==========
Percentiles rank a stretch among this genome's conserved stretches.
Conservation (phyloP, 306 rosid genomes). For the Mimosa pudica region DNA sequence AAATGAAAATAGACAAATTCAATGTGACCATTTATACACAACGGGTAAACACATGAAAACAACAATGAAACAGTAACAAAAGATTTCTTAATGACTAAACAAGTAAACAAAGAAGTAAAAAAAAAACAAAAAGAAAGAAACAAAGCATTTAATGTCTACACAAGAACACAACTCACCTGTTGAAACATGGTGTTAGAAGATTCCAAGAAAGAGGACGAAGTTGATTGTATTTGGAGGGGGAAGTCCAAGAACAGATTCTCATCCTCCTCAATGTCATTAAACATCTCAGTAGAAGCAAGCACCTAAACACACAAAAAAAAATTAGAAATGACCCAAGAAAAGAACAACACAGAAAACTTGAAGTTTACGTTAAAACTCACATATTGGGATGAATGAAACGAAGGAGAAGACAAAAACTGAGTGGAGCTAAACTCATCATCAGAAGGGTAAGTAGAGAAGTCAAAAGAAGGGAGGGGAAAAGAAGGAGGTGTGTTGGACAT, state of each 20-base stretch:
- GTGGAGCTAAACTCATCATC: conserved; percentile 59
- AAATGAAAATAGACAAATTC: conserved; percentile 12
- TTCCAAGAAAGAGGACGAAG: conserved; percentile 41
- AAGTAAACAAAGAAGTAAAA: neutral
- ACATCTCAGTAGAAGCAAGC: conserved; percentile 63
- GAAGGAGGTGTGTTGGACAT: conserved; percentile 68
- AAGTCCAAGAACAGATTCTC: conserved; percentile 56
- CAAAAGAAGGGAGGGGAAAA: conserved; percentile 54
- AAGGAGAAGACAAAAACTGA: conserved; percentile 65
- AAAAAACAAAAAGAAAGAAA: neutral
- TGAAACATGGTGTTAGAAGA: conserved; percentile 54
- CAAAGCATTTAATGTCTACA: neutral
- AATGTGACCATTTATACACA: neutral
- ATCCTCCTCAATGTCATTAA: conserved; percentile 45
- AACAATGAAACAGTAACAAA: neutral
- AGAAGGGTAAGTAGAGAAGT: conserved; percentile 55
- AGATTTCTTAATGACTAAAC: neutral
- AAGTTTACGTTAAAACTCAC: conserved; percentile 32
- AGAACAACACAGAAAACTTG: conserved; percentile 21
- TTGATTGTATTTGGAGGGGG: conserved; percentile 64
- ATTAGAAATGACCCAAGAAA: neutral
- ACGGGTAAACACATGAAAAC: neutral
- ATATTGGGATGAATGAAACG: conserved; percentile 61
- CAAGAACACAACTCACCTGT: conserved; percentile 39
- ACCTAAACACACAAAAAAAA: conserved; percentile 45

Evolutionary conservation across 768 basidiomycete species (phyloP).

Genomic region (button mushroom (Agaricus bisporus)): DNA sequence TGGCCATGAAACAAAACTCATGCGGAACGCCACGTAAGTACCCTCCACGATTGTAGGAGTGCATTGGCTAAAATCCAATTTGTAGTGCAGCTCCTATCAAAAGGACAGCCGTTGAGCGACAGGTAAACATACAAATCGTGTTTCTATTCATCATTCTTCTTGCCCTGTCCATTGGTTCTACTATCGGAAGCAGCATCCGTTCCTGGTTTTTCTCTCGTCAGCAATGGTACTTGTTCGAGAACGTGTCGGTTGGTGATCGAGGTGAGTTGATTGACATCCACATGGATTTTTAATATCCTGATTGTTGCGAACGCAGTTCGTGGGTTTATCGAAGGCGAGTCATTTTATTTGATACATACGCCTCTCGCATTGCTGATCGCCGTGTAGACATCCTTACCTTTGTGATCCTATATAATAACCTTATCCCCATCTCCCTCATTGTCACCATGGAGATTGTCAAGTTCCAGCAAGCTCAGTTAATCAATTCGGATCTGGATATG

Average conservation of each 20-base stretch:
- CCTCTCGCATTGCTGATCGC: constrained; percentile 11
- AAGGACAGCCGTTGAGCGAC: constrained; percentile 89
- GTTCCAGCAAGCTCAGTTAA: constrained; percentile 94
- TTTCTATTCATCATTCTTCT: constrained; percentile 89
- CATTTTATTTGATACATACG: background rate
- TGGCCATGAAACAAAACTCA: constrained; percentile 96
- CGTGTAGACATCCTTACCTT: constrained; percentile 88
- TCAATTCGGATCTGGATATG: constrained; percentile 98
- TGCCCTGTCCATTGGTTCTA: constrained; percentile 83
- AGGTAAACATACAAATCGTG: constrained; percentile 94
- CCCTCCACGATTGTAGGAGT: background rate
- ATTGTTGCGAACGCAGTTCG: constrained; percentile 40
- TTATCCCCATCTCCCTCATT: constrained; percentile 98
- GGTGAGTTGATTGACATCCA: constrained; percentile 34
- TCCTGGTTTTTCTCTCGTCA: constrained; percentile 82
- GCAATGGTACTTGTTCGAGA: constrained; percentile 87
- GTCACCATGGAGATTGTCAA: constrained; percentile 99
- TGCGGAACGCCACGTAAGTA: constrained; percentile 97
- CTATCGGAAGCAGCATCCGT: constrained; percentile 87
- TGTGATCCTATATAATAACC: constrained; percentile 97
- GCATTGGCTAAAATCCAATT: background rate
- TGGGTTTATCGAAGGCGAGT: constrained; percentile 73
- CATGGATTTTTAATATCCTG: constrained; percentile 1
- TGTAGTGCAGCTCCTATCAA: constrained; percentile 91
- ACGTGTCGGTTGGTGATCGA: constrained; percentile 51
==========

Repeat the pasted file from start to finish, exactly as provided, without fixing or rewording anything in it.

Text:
Percentiles rank a stretch among this genome's conserved stretches.
Conservation (phyloP, 306 rosid genomes). For the Mimosa pudica region DNA sequence AAATGAAAATAGACAAATTCAATGTGACCATTTATACACAACGGGTAAACACATGAAAACAACAATGAAACAGTAACAAAAGATTTCTTAATGACTAAACAAGTAAACAAAGAAGTAAAAAAAAAACAAAAAGAAAGAAACAAAGCATTTAATGTCTACACAAGAACACAACTCACCTGTTGAAACATGGTGTTAGAAGATTCCAAGAAAGAGGACGAAGTTGATTGTATTTGGAGGGGGAAGTCCAAGAACAGATTCTCATCCTCCTCAATGTCATTAAACATCTCAGTAGAAGCAAGCACCTAAACACACAAAAAAAAATTAGAAATGACCCAAGAAAAGAACAACACAGAAAACTTGAAGTTTACGTTAAAACTCACATATTGGGATGAATGAAACGAAGGAGAAGACAAAAACTGAGTGGAGCTAAACTCATCATCAGAAGGGTAAGTAGAGAAGTCAAAAGAAGGGAGGGGAAAAGAAGGAGGTGTGTTGGACAT, state of each 20-base stretch:
- GTGGAGCTAAACTCATCATC: conserved; percentile 59
- AAATGAAAATAGACAAATTC: conserved; percentile 12
- TTCCAAGAAAGAGGACGAAG: conserved; percentile 41
- AAGTAAACAAAGAAGTAAAA: neutral
- ACATCTCAGTAGAAGCAAGC: conserved; percentile 63
- GAAGGAGGTGTGTTGGACAT: conserved; percentile 68
- AAGTCCAAGAACAGATTCTC: conserved; percentile 56
- CAAAAGAAGGGAGGGGAAAA: conserved; percentile 54
- AAGGAGAAGACAAAAACTGA: conserved; percentile 65
- AAAAAACAAAAAGAAAGAAA: neutral
- TGAAACATGGTGTTAGAAGA: conserved; percentile 54
- CAAAGCATTTAATGTCTACA: neutral
- AATGTGACCATTTATACACA: neutral
- ATCCTCCTCAATGTCATTAA: conserved; percentile 45
- AACAATGAAACAGTAACAAA: neutral
- AGAAGGGTAAGTAGAGAAGT: conserved; percentile 55
- AGATTTCTTAATGACTAAAC: neutral
- AAGTTTACGTTAAAACTCAC: conserved; percentile 32
- AGAACAACACAGAAAACTTG: conserved; percentile 21
- TTGATTGTATTTGGAGGGGG: conserved; percentile 64
- ATTAGAAATGACCCAAGAAA: neutral
- ACGGGTAAACACATGAAAAC: neutral
- ATATTGGGATGAATGAAACG: conserved; percentile 61
- CAAGAACACAACTCACCTGT: conserved; percentile 39
- ACCTAAACACACAAAAAAAA: conserved; percentile 45

Evolutionary conservation across 768 basidiomycete species (phyloP).

Genomic region (button mushroom (Agaricus bisporus)): DNA sequence TGGCCATGAAACAAAACTCATGCGGAACGCCACGTAAGTACCCTCCACGATTGTAGGAGTGCATTGGCTAAAATCCAATTTGTAGTGCAGCTCCTATCAAAAGGACAGCCGTTGAGCGACAGGTAAACATACAAATCGTGTTTCTATTCATCATTCTTCTTGCCCTGTCCATTGGTTCTACTATCGGAAGCAGCATCCGTTCCTGGTTTTTCTCTCGTCAGCAATGGTACTTGTTCGAGAACGTGTCGGTTGGTGATCGAGGTGAGTTGATTGACATCCACATGGATTTTTAATATCCTGATTGTTGCGAACGCAGTTCGTGGGTTTATCGAAGGCGAGTCATTTTATTTGATACATACGCCTCTCGCATTGCTGATCGCCGTGTAGACATCCTTACCTTTGTGATCCTATATAATAACCTTATCCCCATCTCCCTCATTGTCACCATGGAGATTGTCAAGTTCCAGCAAGCTCAGTTAATCAATTCGGATCTGGATATG

Average conservation of each 20-base stretch:
- CCTCTCGCATTGCTGATCGC: constrained; percentile 11
- AAGGACAGCCGTTGAGCGAC: constrained; percentile 89
- GTTCCAGCAAGCTCAGTTAA: constrained; percentile 94
- TTTCTATTCATCATTCTTCT: constrained; percentile 89
- CATTTTATTTGATACATACG: background rate
- TGGCCATGAAACAAAACTCA: constrained; percentile 96
- CGTGTAGACATCCTTACCTT: constrained; percentile 88
- TCAATTCGGATCTGGATATG: constrained; percentile 98
- TGCCCTGTCCATTGGTTCTA: constrained; percentile 83
- AGGTAAACATACAAATCGTG: constrained; percentile 94
- CCCTCCACGATTGTAGGAGT: background rate
- ATTGTTGCGAACGCAGTTCG: constrained; percentile 40
- TTATCCCCATCTCCCTCATT: constrained; percentile 98
- GGTGAGTTGATTGACATCCA: constrained; percentile 34
- TCCTGGTTTTTCTCTCGTCA: constrained; percentile 82
- GCAATGGTACTTGTTCGAGA: constrained; percentile 87
- GTCACCATGGAGATTGTCAA: constrained; percentile 99
- TGCGGAACGCCACGTAAGTA: constrained; percentile 97
- CTATCGGAAGCAGCATCCGT: constrained; percentile 87
- TGTGATCCTATATAATAACC: constrained; percentile 97
- GCATTGGCTAAAATCCAATT: background rate
- TGGGTTTATCGAAGGCGAGT: constrained; percentile 73
- CATGGATTTTTAATATCCTG: constrained; percentile 1
- TGTAGTGCAGCTCCTATCAA: constrained; percentile 91
- ACGTGTCGGTTGGTGATCGA: constrained; percentile 51